Why is promoting gender equality significant in social development?

Bono: Aside from the obvious ethical and moral reasons, promoting gender equality is a gateway to economic and political development. An increase in social awareness of issues related to gender equality would help to reduce violence toward women and help increase women’s rights, especially in countries that do not treat women as equal to men. As primary caretakers in many families, women are responsible for the health and wellbeing of family members, and disruptions in family life, such as lack of food, causes many women to shoulder the burden to find solutions. These types of realities can distract women from their aspirations to become entrepreneurs, innovate, solve problems, join political causes, et cetera. Better promotion of gender equality would help ease some of these burdens and allow for greater access to social roles and opportunities traditionally more accessible to men.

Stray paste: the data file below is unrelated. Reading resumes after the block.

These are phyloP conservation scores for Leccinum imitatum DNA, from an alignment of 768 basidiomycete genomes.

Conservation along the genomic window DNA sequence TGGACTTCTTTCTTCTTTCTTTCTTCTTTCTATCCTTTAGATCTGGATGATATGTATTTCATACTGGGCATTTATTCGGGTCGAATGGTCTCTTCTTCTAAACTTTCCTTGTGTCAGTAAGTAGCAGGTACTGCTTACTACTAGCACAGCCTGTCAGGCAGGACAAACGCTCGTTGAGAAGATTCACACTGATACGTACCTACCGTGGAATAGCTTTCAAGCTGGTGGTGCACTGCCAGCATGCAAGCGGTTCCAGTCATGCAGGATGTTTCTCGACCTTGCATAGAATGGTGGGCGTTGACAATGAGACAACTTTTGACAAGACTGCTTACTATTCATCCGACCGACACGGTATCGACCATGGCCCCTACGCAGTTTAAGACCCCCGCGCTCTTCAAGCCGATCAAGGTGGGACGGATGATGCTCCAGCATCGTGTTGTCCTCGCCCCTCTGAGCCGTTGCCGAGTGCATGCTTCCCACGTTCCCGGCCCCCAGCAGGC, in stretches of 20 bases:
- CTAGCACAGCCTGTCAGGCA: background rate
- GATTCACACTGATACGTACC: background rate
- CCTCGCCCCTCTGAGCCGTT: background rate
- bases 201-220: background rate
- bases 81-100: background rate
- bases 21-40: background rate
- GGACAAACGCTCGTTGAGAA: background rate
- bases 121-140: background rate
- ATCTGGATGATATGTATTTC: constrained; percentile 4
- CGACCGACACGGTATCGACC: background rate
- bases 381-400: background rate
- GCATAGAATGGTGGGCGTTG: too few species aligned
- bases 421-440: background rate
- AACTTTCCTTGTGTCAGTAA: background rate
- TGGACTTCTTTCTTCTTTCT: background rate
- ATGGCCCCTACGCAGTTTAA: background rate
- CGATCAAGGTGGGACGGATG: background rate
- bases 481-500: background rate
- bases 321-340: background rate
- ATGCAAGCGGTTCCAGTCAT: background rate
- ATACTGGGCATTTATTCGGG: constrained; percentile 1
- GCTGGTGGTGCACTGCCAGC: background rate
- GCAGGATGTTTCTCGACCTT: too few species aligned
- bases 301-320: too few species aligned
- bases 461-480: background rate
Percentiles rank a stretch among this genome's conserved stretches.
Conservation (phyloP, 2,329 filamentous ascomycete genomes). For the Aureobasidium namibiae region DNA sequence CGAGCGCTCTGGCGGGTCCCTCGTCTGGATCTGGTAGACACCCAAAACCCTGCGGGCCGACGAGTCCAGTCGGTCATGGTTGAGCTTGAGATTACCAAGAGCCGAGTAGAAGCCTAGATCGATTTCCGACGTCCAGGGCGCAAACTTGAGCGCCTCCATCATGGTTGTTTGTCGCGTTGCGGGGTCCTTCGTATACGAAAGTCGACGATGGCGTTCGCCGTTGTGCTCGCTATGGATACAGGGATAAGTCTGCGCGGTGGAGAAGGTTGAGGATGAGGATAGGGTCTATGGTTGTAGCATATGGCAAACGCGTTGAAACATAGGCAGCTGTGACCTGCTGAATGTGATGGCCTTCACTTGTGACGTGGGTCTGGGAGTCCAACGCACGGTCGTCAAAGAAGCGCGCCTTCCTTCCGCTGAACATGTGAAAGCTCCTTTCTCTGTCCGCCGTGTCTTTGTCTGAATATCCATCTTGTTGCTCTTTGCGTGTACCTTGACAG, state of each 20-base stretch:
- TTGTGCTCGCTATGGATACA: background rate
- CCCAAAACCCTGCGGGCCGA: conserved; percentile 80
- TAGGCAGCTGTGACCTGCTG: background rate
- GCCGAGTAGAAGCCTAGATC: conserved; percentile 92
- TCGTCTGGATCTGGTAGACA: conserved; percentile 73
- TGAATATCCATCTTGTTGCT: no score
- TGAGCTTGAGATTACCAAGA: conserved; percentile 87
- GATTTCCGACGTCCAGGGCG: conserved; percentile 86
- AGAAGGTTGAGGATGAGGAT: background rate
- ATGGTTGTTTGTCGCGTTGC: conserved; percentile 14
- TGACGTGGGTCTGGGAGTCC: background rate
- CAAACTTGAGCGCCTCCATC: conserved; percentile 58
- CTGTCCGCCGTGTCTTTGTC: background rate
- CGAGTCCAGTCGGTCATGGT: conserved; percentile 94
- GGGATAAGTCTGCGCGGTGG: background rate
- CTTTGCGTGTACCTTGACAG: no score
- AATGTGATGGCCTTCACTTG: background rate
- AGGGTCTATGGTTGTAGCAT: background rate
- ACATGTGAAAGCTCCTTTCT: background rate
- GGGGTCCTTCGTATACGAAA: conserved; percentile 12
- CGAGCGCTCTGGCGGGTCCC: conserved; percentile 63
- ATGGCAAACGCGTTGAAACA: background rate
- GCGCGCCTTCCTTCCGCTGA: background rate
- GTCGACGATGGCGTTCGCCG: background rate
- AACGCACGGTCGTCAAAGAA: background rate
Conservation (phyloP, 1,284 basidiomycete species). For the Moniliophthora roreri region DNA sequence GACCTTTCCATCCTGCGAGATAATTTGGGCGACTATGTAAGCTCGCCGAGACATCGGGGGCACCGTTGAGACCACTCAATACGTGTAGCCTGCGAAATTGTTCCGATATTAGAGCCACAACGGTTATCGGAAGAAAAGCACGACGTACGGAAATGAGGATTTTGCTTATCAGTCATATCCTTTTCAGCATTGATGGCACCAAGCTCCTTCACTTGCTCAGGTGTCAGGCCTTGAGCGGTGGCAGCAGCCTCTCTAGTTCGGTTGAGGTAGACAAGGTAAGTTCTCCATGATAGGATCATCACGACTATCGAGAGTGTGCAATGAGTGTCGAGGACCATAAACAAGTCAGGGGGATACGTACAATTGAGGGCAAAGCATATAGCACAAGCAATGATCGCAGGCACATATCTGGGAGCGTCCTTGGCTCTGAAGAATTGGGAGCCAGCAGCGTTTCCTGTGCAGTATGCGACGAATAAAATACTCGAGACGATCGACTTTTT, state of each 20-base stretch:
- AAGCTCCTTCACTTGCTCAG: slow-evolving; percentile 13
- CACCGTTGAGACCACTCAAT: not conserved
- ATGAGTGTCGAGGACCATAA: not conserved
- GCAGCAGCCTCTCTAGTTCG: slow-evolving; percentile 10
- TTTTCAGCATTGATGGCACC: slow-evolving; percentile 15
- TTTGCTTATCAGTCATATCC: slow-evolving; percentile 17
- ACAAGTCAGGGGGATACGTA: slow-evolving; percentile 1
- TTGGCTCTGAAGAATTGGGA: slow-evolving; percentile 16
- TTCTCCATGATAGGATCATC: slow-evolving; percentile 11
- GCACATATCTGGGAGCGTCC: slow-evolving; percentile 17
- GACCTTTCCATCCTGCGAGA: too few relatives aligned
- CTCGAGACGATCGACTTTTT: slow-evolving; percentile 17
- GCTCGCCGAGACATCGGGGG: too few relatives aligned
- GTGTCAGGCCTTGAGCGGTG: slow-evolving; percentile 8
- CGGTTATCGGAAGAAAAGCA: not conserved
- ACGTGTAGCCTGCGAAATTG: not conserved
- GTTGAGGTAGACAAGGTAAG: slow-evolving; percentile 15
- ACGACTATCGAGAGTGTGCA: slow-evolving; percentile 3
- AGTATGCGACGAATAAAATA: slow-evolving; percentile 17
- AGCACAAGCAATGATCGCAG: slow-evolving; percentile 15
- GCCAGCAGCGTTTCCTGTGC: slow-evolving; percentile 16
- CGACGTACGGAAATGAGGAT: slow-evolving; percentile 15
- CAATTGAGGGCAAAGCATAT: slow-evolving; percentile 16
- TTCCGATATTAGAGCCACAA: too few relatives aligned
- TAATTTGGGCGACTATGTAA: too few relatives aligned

About the Expert(s)

Lauren Rhue

Lauren Rhue is an Assistant Professor of Information Systems in the Department of Decision, Operations and Information Technologies at the Smith School. Her research uses empirical and econometric methods to explore the economic and social implications of technology. Believing in technology as a force for positive economic change, she is interested in investigating the economic implications of technology platforms for traditionally disadvantaged populations. She earned her PhD in Information Systems from New York University’s Stern School of Business.

John Bono is an Associate Clinical Professor in the Department of Decision, Operations and Information Technologies at the Smith School. He is passionate about teaching undergraduate and graduate courses related to programming, databases, web application development, systems development lifecycle, and analytics. He joined the department from the Volgenau School of Engineering, George Mason University, where he taught problem-solving/programming and database management courses. Additionally, he has taught in the School of Technology and Innovation, Marymount University and the School of Cybersecurity and Information Technology, University of Maryland, Global Campus.